Maybank retains RM4.6 billion provision for impaired loans

06 May 2021 / 22:54 H.

PETALING JAYA: Malayan Banking Bhd (Maybank) has cited the imposition of the movement control order 3.0 (MCO 3.0) in affected areas to combat the rising number of Covid-19 infections as a factor for retaining the RM4.6 billion impaired loans provision made previously.

Its group president and CEO, Datuk Abdul Farid Alias, explained that the provision is to prepare the bank for the possibility that there will be impairment coming later into 2021. He pointed out that the level of provisions was heightened in 2020 compared with 2019.

In the US, the banking sector has started making reversals to their loan provisions against the Covid-19-induced downturn in the fourth quarter of last year as the world’s largest economy has managed to bring down Covid-19 cases, supported by the vaccine rollout.

“We did not make such a reversal because, to us, the macroeconomic variables have to be sustainable before we reverse any of the outlook that we have. From that perspective, the MCO that we’re seeing right now is consistent with what we have anticipated last year,” Farid said when briefing the media after the group’s AGM today.

On this subject, Maybank CFO Datuk Amirul Feisal Wan Zahir has guided net credit charges of 70-80 basis points for such provisioning.

“That basically takes into consideration the uneven recovery of the economy through the pandemic which would include further imposition of the MCO such as this one,” he said.

At the briefing, the bank announced that it will not embark on new coal financing. It has made a commitment that there will be no peat and no deforestation financing in the future, which is not only limited to the palm oil industry but also others that fit the criteria.

“For existing clients that are already operating in this space, we will work with them to transition, to diversify their fuel sources and to achieve carbon neutrality,” said Farid.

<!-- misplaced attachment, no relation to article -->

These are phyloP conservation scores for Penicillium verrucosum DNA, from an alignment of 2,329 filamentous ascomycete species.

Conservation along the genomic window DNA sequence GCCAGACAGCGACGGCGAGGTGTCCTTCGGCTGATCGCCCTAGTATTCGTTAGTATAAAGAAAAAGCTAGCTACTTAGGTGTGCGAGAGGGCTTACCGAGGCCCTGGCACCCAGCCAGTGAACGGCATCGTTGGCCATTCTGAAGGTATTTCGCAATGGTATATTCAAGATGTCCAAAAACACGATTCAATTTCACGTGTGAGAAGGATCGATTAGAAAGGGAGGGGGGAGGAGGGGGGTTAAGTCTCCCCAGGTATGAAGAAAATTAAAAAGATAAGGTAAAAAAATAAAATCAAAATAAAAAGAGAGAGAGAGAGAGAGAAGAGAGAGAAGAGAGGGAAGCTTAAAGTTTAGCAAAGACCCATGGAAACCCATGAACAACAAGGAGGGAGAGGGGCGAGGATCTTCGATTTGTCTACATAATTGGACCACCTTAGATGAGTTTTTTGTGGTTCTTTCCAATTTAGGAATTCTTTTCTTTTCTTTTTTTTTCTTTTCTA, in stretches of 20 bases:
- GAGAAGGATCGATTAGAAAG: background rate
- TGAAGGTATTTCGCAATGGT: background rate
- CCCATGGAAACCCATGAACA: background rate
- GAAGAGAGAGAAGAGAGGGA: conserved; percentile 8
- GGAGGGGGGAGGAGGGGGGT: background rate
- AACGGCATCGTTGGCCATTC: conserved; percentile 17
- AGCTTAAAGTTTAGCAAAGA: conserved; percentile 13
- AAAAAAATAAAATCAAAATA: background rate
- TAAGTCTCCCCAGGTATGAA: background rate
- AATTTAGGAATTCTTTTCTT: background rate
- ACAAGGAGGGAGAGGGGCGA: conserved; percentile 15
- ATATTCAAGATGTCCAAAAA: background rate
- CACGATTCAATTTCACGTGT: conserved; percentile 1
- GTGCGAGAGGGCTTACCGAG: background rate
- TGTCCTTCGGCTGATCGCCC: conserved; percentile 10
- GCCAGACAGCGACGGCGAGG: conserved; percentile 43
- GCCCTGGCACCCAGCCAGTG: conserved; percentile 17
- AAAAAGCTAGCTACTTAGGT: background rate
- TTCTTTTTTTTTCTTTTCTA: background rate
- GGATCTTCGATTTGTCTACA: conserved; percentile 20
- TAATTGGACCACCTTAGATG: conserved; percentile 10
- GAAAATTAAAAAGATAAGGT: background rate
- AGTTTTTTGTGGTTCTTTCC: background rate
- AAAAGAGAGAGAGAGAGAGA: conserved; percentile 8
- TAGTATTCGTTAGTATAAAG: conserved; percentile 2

Currently, coal financing represents only 0.2% of the bank’s portfolio.

With the changes in the banking landscape, he opined that branches will remain a relevant channel for banks to engage with their customers but there will be changes in the way banks are designed, structured and whom they serve. Farid pointed out these changes will only take place in the next couple of years, depending on the structure of the economy where the branch is located.

“We may increase the number of branches instead of reducing the number of branches, but what is certain for us is that the type of services offered at the branch will go higher and employees will have to be retrained to serve this type of customers.”

For its next five-year plan, Maybank has its sights on achieving an aspirational return on equity of between 13% and15%, a cost-to-income ratio of below 45%, earnings per share of more than 100 sen and delivering a dividend payout ratio of between 40% and 60% on a net cash basis by 2025.

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